With guitarist Elliott Easton, drummer David Robinson and Greg Hawkes on keys, the five-piece helped define the sound of the US new wave with their 1978 debut – overseen by Queen producer Roy Thomas Baker – which matched irresistible melodies with heavy pop guitar playing and synthesisers. Their trademarked image – the beyond-punk chic of suits, skinny ties, and, at times, leather – also served to influence a generation of musicians who would liberally borrow their style.

READ THIS: The 50 best albums of 1989

Spearheaded by the singles Just What I Needed, My Best Friend’s Girl and Good Times Roll, the band’s debut sold a million copies in the US alone within the space of six months.

The original band’s career would span another five studio albums as they rose to become an arena rock act in the States, rarely touring outside of the country despite their worldwide popularity.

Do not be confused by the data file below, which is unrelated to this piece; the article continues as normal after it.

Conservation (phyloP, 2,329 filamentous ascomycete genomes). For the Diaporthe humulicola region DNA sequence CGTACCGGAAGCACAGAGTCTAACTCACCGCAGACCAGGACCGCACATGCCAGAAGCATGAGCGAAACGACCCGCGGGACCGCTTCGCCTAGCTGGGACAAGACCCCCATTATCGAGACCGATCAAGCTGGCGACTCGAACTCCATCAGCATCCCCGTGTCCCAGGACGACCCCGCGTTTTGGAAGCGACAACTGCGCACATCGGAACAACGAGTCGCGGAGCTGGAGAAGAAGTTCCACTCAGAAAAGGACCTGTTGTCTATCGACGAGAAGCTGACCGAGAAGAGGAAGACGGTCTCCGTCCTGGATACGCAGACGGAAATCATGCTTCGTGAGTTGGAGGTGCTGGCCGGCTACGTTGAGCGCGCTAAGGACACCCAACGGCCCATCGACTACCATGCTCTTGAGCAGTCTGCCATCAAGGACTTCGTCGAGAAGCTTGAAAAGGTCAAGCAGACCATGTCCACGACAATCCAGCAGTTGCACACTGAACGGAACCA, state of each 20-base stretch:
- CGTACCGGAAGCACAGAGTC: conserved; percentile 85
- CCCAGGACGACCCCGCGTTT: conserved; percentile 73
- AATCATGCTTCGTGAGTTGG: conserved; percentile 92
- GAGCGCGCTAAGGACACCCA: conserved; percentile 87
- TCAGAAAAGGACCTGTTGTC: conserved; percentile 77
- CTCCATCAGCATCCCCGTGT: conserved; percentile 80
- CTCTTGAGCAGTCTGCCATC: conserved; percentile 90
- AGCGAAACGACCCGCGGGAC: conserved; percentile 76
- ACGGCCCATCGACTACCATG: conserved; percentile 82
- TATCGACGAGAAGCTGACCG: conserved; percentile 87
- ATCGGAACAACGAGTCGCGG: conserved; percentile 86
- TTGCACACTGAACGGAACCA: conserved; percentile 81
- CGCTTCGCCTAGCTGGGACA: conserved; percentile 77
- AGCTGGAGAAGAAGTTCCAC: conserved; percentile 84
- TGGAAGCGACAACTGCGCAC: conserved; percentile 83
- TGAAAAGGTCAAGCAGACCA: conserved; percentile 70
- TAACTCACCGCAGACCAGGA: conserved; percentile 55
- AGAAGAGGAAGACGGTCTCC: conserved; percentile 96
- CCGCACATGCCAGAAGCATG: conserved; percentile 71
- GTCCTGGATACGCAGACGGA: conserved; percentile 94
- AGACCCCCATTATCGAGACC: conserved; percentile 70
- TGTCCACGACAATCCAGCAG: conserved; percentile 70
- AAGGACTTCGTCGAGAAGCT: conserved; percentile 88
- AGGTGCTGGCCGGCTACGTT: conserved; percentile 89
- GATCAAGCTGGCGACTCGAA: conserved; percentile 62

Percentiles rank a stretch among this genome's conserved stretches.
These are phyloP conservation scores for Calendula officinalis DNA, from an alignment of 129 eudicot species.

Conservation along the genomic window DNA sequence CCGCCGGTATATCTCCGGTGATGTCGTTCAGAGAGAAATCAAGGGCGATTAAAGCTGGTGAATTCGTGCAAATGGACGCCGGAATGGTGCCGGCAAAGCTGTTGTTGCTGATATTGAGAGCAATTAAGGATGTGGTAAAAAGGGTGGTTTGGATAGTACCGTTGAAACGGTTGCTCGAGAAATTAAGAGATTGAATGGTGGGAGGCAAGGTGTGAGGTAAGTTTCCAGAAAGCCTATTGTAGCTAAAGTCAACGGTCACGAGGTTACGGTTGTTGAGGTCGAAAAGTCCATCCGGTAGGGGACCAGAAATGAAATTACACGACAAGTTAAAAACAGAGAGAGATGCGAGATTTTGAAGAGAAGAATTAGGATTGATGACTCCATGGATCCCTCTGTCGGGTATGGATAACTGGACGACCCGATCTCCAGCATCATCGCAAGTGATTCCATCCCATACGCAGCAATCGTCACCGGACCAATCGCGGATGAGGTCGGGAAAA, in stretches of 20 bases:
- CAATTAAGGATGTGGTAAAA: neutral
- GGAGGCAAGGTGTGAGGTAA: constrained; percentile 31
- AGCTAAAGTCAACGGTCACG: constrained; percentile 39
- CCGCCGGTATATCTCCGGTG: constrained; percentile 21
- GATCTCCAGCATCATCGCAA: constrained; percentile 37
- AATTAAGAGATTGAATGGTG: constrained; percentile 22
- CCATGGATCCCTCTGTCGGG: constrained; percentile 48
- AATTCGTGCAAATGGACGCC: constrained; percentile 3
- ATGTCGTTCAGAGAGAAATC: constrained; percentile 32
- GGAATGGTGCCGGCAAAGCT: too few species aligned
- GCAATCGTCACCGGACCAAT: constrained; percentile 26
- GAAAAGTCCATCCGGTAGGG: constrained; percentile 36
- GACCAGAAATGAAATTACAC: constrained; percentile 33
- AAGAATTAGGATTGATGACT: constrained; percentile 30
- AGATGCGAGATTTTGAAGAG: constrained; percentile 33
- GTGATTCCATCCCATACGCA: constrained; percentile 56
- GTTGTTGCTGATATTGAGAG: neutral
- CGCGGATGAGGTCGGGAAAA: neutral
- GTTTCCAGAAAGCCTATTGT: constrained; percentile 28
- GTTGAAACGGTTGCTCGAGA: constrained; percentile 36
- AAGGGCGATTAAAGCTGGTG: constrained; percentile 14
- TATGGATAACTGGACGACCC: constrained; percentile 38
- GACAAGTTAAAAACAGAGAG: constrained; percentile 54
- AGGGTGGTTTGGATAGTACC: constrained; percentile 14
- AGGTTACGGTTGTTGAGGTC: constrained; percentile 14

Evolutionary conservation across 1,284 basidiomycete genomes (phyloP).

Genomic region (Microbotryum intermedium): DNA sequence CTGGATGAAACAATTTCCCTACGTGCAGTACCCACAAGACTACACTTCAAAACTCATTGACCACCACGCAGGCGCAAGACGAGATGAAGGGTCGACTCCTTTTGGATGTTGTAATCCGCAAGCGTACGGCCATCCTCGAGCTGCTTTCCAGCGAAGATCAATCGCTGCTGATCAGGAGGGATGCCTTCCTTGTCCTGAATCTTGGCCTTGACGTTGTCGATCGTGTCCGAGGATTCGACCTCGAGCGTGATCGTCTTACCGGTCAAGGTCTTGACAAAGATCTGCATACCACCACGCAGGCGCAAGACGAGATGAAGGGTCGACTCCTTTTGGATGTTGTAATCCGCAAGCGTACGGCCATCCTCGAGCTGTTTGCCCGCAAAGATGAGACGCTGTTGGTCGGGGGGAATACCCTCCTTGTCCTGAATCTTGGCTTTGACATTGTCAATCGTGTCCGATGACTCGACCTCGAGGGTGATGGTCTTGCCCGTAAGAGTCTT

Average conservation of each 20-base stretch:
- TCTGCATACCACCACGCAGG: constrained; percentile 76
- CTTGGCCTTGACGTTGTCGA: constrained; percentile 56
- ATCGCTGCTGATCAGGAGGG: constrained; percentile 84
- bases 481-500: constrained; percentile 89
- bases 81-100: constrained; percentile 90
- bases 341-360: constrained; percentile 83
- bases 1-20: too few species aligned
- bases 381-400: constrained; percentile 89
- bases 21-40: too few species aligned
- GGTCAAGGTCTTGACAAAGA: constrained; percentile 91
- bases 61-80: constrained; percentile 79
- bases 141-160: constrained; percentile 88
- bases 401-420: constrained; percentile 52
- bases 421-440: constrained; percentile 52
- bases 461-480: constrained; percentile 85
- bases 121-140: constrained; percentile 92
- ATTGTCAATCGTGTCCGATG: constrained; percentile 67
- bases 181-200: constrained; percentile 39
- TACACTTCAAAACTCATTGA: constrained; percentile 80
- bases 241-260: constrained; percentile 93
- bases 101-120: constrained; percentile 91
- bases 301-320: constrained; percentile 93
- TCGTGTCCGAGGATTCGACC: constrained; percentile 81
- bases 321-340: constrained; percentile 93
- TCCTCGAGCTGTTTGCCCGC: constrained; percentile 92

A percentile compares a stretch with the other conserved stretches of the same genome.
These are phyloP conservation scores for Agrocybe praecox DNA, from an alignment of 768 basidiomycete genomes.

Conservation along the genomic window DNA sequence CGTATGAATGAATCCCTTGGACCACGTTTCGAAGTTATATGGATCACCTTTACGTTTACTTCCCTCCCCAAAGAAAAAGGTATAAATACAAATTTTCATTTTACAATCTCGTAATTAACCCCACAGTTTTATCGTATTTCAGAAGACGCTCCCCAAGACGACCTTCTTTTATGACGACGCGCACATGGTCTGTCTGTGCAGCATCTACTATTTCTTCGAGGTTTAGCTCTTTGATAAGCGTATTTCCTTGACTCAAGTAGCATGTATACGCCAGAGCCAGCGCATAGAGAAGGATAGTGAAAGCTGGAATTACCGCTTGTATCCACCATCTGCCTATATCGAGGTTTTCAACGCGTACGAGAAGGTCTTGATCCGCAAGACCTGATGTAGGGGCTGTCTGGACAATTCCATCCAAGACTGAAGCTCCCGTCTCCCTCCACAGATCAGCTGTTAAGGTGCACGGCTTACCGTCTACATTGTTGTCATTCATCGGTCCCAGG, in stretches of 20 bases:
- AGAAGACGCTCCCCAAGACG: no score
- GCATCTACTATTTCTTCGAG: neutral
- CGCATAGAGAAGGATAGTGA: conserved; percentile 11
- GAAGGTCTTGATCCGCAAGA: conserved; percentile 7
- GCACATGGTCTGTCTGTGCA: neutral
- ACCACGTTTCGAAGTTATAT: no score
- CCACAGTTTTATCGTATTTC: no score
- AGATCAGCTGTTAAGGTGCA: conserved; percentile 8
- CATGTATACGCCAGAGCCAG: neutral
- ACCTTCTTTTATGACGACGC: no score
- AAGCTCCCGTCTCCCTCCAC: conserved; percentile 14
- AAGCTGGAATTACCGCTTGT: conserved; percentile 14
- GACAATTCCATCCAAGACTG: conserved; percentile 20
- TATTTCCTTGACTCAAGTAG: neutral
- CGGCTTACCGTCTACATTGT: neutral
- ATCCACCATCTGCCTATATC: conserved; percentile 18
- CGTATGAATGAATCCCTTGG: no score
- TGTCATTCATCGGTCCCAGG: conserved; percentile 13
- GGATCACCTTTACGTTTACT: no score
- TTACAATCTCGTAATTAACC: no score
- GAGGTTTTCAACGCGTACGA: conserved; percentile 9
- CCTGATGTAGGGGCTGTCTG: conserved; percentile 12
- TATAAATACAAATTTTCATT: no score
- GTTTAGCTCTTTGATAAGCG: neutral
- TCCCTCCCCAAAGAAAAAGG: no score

The release of their most successful album – ‘84’s Heartbeat City (co-produced by the band and Mutt Lange of Def Leppard and AC/DC fame) preceded the staging of Live Aid – the star-studded Ethiopian famine telethon which took place on July 13, 1985. Key to the event’s fund-raising success was the use of the track Drive – written by Ocasek and sung by Orr - which soundtracked a poignant film highlighting the plight of those affected by the humanitarian disaster, and was introduced on the day by David Bowie.

The Cars split in 1988 with Orr passing away from pancreatic cancer two years later. Ocasek would enjoy a solo career releasing a string of albums, including 1997’s Troublizing (co-produced by Billy Corgan) and producing artists including No Doubt, Le Tigre and Hole.

Billy has posted on Instagram about some of his favourite memories of hanging out with Ric, including a heartwarming story about nerding out over the guitar used to record The Cars’ Best Friend’s Girlfriend.